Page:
Eight thousand primary and secondary schools in Zimbabwe will shortly be connected to the Internet as part of a new national eLearning programme, says Nelson Chamisa, the country’s Minister of Information and Communications Technology. “All political parties in the government have agreed that eLearning should be a priority in order to improve our education system,” said Chamisa, adding that the state would be furnishing educational institutions with computers so that all schools go digital by 2014.
By Golden Maunganidze
The programme comes at a time when the country is overhauling its national ICT policy for the first time in six years. Launched at Chogugudza Primary School in Mashonaland East Province in March this year, the national eLearning programme will initially target schools on the national grid.
The scarcity of electricity in most rural areas was in part responsible for the failure of the first attempt to computerise the nation’s schools a decade ago. The collapse of the economy and the subsequent brain drain of skilled teachers nationwide forever changed the formerly bright face of education in Zimbabwe. By 2009, reports UNICEF, 94% of rural schools had been closed, and school attendance had dropped from 80% to 20%. UNICEF has been paying the school fees of over four hundred thousand underprivileged primary schoolers through the Basic Education Assistance Module (BEAM), but the agency has recently announced its withdrawal from the programme. The new national eLearning programme will therefore be challenging to implement in remote areas where schools are underfunded.
Jeffreyson Chitando, Parliamentary Portfolio Committee Member on Education, Sports and Culture, said the country was keen to see rural areas benefiting from the eLearning programme. “Our committee shall make sure that there is no school that will be excluded in the ongoing national eLearning programme. We understand the benefits of eLearning, and we are going to make sure that no student shall be disadvantaged in accessing modern technologies such as the Internet,” said Chitando.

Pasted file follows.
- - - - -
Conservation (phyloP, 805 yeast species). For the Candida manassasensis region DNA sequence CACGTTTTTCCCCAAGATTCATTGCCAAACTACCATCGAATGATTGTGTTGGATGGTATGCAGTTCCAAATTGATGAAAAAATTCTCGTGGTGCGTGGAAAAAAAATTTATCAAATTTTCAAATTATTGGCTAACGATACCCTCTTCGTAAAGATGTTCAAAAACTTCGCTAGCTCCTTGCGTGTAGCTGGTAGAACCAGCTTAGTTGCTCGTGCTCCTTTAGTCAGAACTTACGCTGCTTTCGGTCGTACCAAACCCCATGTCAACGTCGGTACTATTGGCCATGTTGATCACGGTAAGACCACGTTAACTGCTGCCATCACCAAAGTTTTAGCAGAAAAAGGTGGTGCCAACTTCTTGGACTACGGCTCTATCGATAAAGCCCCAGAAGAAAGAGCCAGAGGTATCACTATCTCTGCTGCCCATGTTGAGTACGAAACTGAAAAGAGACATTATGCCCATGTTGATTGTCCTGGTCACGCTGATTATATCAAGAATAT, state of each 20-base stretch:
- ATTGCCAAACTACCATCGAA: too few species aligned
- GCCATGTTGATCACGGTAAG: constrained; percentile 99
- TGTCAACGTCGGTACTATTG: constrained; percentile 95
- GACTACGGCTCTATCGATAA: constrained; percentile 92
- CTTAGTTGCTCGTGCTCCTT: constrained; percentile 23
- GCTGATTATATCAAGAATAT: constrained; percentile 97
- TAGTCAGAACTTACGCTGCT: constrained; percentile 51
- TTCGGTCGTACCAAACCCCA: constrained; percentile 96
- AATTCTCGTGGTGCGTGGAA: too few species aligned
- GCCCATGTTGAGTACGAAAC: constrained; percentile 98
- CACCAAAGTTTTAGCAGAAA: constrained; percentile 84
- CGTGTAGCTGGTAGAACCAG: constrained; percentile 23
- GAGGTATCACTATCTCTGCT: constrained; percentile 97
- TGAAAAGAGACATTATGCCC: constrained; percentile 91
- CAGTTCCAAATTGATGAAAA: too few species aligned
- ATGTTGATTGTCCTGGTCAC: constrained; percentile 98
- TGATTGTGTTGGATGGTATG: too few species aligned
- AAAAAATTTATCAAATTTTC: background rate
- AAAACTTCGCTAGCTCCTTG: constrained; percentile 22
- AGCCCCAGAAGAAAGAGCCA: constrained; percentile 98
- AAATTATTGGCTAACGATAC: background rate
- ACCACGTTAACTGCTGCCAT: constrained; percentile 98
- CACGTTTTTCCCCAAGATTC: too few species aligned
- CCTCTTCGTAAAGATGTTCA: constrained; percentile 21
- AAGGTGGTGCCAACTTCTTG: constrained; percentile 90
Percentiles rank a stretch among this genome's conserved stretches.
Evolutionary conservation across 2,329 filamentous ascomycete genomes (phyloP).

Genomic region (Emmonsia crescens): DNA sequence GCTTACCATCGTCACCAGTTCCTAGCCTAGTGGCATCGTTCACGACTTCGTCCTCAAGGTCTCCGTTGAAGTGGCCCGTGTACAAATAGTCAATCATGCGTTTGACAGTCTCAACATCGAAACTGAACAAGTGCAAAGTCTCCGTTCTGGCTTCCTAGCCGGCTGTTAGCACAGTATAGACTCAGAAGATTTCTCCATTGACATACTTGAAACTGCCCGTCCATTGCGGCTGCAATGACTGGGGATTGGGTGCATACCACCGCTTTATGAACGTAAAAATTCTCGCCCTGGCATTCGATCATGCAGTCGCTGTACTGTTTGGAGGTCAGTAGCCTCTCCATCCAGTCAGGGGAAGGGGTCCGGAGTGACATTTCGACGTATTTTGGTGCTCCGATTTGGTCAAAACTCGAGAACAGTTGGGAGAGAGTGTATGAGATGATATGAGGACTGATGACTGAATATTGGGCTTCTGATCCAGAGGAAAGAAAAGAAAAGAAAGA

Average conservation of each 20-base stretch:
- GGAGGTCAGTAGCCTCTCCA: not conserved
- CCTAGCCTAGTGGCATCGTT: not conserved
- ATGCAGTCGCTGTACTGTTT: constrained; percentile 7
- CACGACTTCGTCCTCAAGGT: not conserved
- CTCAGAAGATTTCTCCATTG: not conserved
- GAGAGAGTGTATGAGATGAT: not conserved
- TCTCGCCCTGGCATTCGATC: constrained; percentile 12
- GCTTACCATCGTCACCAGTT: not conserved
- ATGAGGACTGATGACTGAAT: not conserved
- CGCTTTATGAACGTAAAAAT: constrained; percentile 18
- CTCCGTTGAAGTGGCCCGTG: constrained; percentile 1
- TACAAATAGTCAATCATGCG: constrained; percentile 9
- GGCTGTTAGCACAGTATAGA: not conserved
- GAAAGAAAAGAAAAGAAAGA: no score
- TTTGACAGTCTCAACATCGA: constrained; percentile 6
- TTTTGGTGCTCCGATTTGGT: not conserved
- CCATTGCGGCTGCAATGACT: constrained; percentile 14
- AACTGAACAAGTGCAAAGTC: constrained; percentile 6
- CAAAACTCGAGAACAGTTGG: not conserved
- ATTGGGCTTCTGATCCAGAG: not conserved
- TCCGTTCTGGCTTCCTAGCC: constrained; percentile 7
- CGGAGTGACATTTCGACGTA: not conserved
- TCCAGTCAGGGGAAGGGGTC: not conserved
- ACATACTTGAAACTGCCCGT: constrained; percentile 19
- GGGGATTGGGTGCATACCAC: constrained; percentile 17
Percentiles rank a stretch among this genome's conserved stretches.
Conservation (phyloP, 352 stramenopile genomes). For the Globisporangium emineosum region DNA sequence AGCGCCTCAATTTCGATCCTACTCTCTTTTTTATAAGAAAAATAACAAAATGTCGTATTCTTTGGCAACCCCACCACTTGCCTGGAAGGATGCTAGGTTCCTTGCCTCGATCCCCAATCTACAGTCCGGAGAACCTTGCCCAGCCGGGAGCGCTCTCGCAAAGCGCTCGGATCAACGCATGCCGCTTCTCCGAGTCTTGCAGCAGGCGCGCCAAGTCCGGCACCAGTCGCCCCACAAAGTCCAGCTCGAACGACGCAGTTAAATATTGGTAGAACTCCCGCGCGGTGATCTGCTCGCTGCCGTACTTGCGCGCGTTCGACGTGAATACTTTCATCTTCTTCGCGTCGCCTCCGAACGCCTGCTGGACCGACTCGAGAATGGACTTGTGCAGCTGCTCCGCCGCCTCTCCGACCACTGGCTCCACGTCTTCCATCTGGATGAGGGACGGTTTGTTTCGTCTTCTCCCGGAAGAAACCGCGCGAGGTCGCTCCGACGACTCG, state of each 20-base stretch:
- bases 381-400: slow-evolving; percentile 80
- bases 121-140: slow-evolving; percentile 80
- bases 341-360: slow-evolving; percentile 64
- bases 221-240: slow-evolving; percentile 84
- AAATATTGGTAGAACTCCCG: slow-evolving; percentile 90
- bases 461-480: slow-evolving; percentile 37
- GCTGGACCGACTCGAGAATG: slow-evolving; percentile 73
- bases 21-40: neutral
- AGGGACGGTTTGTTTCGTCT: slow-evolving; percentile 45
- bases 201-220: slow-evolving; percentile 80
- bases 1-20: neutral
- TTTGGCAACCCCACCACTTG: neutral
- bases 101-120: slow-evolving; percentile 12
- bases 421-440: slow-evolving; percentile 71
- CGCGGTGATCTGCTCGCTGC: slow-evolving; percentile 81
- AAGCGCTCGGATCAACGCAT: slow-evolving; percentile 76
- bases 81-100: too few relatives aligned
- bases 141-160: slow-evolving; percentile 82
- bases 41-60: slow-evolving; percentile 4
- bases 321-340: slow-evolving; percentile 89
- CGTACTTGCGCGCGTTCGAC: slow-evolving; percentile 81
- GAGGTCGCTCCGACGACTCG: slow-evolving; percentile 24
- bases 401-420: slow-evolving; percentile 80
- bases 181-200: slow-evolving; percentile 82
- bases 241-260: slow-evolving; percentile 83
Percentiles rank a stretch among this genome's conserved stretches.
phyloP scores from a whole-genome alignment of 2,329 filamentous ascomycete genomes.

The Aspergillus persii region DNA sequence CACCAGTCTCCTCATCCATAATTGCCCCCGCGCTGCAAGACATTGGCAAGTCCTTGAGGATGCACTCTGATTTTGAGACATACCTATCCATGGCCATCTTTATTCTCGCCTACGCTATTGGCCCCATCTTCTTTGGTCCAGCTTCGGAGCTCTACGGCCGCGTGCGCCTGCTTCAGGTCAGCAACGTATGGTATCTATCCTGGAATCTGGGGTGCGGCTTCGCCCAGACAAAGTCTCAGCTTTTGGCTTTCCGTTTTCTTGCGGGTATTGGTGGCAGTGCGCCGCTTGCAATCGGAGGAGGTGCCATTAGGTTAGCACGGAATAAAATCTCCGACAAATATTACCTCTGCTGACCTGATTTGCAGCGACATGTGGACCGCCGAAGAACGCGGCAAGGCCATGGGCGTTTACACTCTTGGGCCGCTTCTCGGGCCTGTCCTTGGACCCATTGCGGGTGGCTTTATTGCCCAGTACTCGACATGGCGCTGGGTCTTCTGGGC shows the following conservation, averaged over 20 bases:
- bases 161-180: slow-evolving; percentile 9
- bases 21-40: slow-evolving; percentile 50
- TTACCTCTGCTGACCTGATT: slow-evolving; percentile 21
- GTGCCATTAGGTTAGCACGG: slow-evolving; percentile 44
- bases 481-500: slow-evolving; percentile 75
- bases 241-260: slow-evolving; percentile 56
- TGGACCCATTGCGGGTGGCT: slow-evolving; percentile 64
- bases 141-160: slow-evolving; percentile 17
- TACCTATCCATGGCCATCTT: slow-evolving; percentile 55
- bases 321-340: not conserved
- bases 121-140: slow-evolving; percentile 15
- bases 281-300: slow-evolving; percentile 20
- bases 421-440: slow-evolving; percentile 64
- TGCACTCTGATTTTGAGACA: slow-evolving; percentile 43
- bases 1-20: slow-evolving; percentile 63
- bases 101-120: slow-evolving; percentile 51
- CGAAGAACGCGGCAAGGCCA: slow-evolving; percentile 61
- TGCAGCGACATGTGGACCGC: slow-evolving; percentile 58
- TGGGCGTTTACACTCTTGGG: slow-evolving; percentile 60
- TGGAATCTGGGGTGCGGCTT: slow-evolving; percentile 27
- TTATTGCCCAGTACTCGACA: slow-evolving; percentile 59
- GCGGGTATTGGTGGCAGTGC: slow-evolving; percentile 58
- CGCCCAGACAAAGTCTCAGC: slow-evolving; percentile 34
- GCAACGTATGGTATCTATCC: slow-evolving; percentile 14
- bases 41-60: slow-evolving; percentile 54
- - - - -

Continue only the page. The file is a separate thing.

Might such a large scale project be key to reinstating the country’s former educational glory? Academics throughout Zimbabwe have lent their voices to the discussion of why eLearning initiatives need to be promoted more than ever before. Reformed Church University (RCU) Acting Vice Chancellor Professor Wiseman Magwa said that newly established universities such as his were ready to abandon the old ways of learning and to embrace modernity.
The RCU has recently been granted permission by Zimbabwe’s Council for Higher Education to grant four year degrees, starting in August 2012. Magwa said, “We want to continue in this direction until we reach levels where we have universities without walls – a situation where our lecturers would be using technology to deliver lecture notes while they are far away from the campus. We should move to a situation where we all understand that eLearning makes learning much easier and more enjoyable,” he said.
Great Zimbabwe University’s Dr Jacob Mapara said that although the idea of a national eLearning programme is to be commended, what is needed is: “to encourage authorities in schools, colleges and universities to train people on how to derive maximum benefits from the new communication technologies.” With so much ground to be regained in reviving and restoring the overall quality of the country’s education, the progress of the national eLearning programme will be something to monitor closely.